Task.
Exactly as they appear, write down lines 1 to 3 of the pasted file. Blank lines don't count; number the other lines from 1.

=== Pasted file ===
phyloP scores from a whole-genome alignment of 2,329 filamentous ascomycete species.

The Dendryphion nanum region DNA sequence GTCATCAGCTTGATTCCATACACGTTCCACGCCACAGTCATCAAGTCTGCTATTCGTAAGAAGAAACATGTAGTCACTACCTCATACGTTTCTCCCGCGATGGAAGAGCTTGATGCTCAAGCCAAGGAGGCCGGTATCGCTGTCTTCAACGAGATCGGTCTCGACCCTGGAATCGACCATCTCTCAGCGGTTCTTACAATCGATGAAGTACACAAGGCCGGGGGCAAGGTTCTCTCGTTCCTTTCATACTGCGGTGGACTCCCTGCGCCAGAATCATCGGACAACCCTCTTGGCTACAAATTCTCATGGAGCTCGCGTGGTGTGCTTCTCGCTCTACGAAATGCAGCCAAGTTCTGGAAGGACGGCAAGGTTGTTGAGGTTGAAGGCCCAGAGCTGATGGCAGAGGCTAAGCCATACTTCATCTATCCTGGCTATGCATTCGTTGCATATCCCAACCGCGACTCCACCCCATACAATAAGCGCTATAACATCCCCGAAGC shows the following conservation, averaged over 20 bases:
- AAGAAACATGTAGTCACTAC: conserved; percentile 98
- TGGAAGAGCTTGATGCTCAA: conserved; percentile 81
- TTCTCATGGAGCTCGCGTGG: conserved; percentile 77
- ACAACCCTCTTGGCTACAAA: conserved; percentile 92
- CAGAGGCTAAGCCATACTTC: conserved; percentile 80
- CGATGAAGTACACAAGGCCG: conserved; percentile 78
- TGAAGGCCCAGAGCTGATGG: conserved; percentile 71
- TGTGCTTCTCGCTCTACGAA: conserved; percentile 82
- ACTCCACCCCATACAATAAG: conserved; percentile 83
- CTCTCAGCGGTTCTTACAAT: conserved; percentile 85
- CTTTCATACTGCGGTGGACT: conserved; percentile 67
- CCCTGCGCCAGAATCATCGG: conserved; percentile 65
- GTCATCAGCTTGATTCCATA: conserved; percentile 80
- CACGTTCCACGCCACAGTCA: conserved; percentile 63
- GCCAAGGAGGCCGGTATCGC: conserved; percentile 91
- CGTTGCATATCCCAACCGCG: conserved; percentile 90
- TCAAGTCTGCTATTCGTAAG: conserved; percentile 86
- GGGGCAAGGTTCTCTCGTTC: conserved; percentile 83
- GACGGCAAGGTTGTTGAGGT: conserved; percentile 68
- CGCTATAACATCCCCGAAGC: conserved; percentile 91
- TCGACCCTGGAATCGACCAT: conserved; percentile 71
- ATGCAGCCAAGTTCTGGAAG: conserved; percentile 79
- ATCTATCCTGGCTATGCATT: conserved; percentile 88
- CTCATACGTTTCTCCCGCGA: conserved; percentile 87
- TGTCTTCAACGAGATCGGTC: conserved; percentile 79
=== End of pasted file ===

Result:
phyloP scores from a whole-genome alignment of 2,329 filamentous ascomycete species.

The Dendryphion nanum region DNA sequence GTCATCAGCTTGATTCCATACACGTTCCACGCCACAGTCATCAAGTCTGCTATTCGTAAGAAGAAACATGTAGTCACTACCTCATACGTTTCTCCCGCGATGGAAGAGCTTGATGCTCAAGCCAAGGAGGCCGGTATCGCTGTCTTCAACGAGATCGGTCTCGACCCTGGAATCGACCATCTCTCAGCGGTTCTTACAATCGATGAAGTACACAAGGCCGGGGGCAAGGTTCTCTCGTTCCTTTCATACTGCGGTGGACTCCCTGCGCCAGAATCATCGGACAACCCTCTTGGCTACAAATTCTCATGGAGCTCGCGTGGTGTGCTTCTCGCTCTACGAAATGCAGCCAAGTTCTGGAAGGACGGCAAGGTTGTTGAGGTTGAAGGCCCAGAGCTGATGGCAGAGGCTAAGCCATACTTCATCTATCCTGGCTATGCATTCGTTGCATATCCCAACCGCGACTCCACCCCATACAATAAGCGCTATAACATCCCCGAAGC shows the following conservation, averaged over 20 bases:
- AAGAAACATGTAGTCACTAC: conserved; percentile 98